On September 15, 2011, at 2:10 AM, my water broke. I knew immediately that there was no going back, no delaying what was about to happen. The first thing I said after calling Eddie over to me was, “I don’t want to do this.” He said, “I know. But we need to get to the hospital.”
I had been watching a show where they were talking about the next Bachelor, whose name is Ben. They kept saying his name, over and over again. I pictured my Ben as a grown man, looking for love (although I hope it would have been through different ways than reality television…). I turned it off because I couldn’t take it anymore. I stood up to take a shower before going to bed, and that’s when it happened.
It’s important to mention that I’m so grateful that he decided it was time to come. We didn’t induce, we didn’t force it. We didn’t rush into this moment in an attempt to spare ourselves the hurt of waiting. We just waited for him.
I waited in the truck while Eddie packed up our things. It was, of course, one of the few times that we didn’t have everything ready to go at a moment’s notice. We drove to the hospital, and I was so grateful that it was the middle of the night and there was no traffic. Some very small, painless contractions started while we were on the way there. I called ahead and the nurses started preparing for us to arrive. We were put in the same room where I was when we got the news about the chromosomal abnormality and canceled the induction a week and a half before.
The hours in between consisted of a lot of the normal things that happen when waiting to deliver a baby. We got to listen to his heart beating for a little while and recorded the sound on my phone.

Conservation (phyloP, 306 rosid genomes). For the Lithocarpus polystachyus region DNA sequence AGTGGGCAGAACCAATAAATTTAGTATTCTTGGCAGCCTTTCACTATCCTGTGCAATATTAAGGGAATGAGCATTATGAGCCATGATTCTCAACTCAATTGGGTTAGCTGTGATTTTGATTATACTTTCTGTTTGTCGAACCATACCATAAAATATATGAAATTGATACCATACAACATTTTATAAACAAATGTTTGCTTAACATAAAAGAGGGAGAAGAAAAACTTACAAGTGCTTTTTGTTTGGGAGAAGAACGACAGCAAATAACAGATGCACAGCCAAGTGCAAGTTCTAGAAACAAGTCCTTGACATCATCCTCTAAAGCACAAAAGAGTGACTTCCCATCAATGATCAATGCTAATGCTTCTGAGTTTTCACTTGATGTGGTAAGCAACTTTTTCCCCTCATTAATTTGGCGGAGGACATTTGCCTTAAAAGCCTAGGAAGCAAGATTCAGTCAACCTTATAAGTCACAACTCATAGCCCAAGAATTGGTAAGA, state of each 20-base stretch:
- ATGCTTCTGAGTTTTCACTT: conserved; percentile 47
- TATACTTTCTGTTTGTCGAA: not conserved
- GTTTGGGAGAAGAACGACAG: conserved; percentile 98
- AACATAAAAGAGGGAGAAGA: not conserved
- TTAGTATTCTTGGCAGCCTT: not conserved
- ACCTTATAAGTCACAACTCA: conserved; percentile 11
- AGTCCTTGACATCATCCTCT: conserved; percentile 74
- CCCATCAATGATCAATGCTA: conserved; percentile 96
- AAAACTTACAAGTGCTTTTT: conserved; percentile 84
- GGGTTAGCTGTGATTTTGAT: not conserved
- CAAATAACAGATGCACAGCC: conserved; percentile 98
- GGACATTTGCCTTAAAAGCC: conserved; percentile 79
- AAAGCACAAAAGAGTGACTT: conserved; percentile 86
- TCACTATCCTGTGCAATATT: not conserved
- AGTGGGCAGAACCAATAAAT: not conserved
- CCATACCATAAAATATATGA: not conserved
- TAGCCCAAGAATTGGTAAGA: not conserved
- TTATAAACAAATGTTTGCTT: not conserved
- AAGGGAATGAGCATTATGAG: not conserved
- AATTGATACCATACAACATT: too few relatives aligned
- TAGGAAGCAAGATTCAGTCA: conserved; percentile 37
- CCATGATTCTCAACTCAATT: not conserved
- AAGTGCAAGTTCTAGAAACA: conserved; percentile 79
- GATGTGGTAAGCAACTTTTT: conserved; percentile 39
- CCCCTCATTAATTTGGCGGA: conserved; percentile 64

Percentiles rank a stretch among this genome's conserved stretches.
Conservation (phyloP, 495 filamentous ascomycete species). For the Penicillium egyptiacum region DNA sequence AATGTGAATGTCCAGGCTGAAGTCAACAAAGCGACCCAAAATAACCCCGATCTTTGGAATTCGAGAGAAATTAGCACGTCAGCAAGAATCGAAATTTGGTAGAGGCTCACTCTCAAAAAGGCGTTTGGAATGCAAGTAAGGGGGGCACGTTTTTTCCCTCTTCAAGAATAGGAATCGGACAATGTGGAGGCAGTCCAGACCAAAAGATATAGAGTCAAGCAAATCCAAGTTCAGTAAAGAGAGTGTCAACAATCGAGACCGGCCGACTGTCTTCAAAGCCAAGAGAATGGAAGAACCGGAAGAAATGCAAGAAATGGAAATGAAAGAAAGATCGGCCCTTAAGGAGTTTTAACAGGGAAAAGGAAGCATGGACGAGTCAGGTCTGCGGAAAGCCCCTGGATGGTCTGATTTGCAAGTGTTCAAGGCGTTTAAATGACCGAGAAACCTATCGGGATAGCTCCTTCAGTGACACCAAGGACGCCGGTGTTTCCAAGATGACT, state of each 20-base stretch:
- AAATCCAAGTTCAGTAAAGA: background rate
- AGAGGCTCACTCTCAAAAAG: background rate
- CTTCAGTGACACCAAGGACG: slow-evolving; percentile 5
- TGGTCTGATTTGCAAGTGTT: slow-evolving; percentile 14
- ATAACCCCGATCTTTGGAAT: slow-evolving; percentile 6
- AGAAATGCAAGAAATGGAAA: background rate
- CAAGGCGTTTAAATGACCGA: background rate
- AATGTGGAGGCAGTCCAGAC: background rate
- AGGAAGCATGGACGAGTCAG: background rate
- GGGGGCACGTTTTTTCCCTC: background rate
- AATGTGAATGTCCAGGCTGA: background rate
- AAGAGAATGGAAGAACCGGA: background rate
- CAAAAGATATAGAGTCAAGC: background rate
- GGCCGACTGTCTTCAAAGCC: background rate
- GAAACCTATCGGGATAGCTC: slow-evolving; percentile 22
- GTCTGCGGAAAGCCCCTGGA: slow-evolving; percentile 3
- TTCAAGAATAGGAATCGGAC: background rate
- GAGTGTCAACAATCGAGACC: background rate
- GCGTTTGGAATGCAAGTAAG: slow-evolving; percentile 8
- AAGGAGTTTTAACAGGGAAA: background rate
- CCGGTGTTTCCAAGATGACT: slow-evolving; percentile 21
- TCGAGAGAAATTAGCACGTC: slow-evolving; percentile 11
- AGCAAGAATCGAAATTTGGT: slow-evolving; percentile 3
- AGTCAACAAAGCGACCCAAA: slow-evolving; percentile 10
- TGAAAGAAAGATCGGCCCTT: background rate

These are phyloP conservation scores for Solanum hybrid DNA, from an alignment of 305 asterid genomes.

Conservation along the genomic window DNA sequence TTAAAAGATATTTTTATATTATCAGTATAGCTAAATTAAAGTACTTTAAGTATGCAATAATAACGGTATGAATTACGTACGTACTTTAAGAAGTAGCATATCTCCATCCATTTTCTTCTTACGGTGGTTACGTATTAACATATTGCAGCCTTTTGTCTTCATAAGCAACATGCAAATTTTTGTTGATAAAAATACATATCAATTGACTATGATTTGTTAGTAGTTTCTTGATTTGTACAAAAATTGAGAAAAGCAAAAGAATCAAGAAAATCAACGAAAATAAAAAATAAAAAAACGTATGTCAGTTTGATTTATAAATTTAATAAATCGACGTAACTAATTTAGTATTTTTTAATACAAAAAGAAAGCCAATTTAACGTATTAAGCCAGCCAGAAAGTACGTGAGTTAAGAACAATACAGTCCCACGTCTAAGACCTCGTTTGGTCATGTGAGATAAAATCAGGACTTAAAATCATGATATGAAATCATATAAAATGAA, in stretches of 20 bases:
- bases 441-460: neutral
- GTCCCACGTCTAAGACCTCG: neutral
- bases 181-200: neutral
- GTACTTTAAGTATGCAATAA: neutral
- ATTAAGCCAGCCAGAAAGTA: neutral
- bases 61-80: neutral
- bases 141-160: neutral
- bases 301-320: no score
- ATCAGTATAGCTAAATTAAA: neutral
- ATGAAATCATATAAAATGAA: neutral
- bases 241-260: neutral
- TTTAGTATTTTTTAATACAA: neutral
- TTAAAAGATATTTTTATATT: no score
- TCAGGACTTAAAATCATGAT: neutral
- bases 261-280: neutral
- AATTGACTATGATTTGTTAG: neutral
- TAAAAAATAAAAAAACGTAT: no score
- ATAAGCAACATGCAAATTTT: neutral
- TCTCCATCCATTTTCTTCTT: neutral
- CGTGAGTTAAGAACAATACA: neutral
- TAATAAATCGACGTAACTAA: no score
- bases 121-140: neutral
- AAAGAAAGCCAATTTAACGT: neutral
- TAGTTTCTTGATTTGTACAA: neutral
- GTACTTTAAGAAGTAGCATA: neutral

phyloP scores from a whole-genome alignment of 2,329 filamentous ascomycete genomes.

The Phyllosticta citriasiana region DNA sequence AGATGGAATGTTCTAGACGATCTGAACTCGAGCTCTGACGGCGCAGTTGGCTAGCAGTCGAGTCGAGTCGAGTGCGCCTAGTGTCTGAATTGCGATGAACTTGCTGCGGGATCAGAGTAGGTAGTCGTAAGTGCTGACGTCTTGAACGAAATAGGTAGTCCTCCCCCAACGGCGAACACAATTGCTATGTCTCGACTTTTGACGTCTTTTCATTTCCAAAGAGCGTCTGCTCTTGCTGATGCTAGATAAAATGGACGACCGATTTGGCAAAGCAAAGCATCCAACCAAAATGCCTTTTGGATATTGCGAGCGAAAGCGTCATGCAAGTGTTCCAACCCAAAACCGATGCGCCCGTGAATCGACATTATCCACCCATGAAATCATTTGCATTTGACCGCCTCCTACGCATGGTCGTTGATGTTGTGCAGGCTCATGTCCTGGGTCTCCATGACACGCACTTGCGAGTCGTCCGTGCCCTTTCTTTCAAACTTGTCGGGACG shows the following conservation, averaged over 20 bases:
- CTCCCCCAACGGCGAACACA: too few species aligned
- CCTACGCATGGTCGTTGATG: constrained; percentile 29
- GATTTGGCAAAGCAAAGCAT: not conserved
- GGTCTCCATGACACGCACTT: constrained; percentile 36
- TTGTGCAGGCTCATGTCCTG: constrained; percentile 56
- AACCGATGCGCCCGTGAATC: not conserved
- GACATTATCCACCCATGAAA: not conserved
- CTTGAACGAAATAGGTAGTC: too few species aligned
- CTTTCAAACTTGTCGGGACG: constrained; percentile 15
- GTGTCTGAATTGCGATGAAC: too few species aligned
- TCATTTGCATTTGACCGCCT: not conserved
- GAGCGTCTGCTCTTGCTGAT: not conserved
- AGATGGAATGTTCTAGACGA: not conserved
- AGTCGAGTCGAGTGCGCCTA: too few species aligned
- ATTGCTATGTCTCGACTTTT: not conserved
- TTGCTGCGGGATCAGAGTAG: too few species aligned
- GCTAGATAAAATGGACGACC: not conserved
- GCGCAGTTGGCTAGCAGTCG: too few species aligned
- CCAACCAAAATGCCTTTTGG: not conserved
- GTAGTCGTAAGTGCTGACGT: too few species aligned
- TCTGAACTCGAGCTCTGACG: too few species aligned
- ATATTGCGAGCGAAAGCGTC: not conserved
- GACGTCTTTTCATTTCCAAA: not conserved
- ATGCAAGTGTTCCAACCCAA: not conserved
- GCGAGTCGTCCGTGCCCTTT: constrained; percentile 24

I think it was about 10:00 AM when they started the Pitocin to help labor progress. I was at 4 centimeters and my natural contractions had stopped coming at a regular pace. The Pitocin certainly did its job.
Around 6:00 PM, all of my parents came in, along with my brother, Guy, and my grandfather, Dwayne. Everybody had the same emotion on their faces: excitement, fear, and sadness. If ever there was an elephant in the room, this was it. This was also around the time that things became very real for us; the time was getting very close, and we were about to see exactly how things would unfold. It’s something all of us have been wondering and worrying about for quite a while now…and being this close to it was pretty surreal. For everyone.
The doctor predicted that I’d start pushing around 8:00 PM, and he was pretty close. At 8:45 PM, I was almost fully dilated and 15 minutes away from pushing. I wanted to wear my contacts so that I could see him as clearly as possible when he came out, but I had forgotten that I used lotion…so when I put my contacts in, they were very cloudy. Eddie ran to the truck (which was 6 floors down, in a parking garage) and brought me a new pair of contacts. Much better.
At 9:00 PM, I started pushing. I will just say that this experience included all kinds of new sensations. Eddie was an incredible coach, just as much a part of delivery as I was. I remember thanking everyone for not screaming at me to push, as I had seen in so many TLC birthing shows.
At 9:50 PM, he was crowning…and Dr. Z was called in. I’m sure that it only took him five minutes to put his gear on and get ready, but it seemed like five hours. We had the most amazing midwife, Karen. I was a little worried at first because I was hoping we’d have one of the midwives we’d already met the night we came in, but now I wouldn’t have traded her for anyone in the world. She made us laugh at a time where smiling was difficult. She knew exactly what she was doing and exactly what we needed. I heard her tell one of the nurses to tell Dr. Z, “Tell him to get in here; we’re having a baby!”
I physically could not wait any longer and had to push, so Karen caught our baby boy.
I have always wondered how mothers seem to completely forget the pain involved in delivering a baby. It seems so impossible that something that huge could happen to your body and have the memory of the pain associated with it just melt away. And yet, it did. I saw the back of his head before he was even all the way out, and yet there was no pain. Just him. Now I understand.